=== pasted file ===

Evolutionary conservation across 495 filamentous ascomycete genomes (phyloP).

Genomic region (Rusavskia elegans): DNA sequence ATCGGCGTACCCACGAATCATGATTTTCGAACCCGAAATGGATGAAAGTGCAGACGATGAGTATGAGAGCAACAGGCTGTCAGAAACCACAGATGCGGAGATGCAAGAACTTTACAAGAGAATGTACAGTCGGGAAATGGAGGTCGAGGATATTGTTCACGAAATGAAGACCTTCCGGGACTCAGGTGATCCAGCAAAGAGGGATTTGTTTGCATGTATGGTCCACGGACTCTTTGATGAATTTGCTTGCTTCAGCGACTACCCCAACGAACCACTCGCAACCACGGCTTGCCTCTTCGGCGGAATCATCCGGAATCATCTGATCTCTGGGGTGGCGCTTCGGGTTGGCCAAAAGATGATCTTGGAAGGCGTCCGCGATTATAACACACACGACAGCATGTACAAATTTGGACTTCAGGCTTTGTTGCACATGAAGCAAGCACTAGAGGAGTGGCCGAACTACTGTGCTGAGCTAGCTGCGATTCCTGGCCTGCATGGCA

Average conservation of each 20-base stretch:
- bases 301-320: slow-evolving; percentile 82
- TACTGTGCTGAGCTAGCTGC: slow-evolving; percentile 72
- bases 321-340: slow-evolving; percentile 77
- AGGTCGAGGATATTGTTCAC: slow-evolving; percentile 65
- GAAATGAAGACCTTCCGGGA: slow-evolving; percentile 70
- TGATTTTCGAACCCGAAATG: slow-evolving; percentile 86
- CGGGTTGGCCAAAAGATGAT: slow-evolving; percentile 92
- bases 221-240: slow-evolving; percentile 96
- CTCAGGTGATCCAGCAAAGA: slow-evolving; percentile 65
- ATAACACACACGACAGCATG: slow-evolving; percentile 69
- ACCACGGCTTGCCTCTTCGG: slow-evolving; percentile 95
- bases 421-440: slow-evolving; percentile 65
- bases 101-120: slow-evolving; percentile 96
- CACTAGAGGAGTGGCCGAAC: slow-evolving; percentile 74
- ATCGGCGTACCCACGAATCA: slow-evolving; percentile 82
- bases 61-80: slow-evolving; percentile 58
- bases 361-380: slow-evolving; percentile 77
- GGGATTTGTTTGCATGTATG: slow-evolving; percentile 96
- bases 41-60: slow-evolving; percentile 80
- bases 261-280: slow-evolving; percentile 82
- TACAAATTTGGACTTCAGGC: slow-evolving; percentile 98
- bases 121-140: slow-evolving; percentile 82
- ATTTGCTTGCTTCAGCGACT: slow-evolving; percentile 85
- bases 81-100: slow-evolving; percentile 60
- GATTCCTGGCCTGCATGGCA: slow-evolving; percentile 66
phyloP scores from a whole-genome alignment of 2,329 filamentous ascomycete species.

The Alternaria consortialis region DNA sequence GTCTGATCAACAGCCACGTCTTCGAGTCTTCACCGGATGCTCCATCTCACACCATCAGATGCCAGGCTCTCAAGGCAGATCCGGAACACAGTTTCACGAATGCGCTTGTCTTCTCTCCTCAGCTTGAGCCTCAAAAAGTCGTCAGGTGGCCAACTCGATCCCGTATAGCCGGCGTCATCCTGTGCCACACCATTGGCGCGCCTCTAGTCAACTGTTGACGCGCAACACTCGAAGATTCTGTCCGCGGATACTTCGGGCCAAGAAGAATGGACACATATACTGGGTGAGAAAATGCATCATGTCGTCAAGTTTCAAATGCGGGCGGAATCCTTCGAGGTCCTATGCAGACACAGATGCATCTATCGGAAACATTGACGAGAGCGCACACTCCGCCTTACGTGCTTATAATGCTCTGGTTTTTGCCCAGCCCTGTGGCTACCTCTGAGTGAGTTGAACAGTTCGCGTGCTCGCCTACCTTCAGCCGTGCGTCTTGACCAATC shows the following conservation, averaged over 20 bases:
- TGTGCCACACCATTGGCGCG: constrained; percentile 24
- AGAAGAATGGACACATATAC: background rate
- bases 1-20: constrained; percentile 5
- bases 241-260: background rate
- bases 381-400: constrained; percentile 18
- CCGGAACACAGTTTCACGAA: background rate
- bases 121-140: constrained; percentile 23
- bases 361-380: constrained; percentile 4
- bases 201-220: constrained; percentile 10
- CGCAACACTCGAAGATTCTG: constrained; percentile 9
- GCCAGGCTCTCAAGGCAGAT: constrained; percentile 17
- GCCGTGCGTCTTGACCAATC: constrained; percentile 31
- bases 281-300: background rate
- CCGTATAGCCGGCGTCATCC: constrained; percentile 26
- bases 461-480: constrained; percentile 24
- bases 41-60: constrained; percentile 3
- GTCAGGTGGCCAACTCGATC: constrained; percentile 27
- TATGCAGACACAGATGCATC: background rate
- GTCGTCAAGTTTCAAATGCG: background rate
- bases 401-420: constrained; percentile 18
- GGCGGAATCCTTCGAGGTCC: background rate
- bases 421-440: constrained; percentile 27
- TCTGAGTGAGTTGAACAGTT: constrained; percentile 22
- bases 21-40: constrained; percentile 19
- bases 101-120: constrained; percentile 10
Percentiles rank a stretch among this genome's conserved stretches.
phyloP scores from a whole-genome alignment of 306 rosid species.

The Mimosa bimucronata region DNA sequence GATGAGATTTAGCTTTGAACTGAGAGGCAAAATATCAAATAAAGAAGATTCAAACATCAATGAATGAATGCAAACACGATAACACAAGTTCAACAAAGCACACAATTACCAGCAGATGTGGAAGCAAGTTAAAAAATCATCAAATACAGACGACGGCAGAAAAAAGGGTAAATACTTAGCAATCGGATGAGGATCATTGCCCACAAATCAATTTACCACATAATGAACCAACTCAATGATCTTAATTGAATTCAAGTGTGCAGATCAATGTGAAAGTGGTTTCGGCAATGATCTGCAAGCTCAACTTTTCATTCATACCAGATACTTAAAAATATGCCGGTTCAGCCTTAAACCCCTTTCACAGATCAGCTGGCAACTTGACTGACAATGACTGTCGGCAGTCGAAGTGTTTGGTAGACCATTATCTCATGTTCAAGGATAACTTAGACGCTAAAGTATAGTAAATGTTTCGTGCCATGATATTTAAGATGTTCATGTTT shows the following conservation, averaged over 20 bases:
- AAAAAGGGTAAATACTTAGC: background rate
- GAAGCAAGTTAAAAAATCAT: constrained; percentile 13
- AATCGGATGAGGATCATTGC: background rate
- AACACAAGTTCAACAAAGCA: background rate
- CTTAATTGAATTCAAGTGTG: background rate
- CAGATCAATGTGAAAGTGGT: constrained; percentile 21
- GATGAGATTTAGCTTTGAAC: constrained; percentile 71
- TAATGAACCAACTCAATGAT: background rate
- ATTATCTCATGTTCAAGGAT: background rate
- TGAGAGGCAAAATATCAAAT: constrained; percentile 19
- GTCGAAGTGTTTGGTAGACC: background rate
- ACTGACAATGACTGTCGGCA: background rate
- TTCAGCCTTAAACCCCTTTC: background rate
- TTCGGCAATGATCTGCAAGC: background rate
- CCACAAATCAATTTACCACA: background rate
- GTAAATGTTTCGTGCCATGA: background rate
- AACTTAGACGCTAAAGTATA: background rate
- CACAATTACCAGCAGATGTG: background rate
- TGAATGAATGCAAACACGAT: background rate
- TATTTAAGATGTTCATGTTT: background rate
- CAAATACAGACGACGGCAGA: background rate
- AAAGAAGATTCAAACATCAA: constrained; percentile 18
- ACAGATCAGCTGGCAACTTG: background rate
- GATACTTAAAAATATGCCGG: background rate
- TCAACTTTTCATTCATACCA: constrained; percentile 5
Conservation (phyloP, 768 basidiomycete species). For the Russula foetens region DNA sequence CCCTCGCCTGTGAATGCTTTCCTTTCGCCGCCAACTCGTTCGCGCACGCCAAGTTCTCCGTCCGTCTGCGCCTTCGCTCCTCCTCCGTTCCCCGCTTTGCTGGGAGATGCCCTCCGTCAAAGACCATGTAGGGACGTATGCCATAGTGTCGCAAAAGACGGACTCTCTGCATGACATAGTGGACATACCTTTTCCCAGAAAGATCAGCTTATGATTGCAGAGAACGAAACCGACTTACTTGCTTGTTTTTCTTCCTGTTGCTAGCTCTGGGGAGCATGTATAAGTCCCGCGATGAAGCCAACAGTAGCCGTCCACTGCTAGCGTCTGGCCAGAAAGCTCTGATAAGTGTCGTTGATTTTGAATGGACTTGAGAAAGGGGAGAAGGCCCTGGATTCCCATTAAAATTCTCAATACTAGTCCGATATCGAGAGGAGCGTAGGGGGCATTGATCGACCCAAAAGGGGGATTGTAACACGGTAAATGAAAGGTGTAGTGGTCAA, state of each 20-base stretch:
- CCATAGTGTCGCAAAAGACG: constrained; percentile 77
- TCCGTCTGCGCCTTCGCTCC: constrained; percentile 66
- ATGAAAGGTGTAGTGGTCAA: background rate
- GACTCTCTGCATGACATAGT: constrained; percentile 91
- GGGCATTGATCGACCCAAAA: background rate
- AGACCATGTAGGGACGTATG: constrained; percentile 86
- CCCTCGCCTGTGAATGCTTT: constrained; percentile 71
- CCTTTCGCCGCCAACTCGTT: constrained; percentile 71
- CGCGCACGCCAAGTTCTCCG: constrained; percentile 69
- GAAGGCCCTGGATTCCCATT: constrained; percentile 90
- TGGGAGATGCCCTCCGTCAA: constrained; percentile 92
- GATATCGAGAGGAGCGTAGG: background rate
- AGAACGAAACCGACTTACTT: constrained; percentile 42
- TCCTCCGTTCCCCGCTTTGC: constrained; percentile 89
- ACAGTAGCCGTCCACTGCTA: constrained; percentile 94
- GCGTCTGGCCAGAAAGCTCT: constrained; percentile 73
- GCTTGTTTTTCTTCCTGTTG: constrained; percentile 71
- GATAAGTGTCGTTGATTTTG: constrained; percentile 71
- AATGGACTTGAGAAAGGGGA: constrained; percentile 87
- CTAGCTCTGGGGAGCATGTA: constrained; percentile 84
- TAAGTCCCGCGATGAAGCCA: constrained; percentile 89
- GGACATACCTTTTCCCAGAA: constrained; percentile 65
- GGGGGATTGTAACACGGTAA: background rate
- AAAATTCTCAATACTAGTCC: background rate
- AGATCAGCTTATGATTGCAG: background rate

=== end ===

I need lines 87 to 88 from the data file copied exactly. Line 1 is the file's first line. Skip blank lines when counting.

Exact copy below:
- ATGAAAGGTGTAGTGGTCAA: background rate
- GACTCTCTGCATGACATAGT: constrained; percentile 91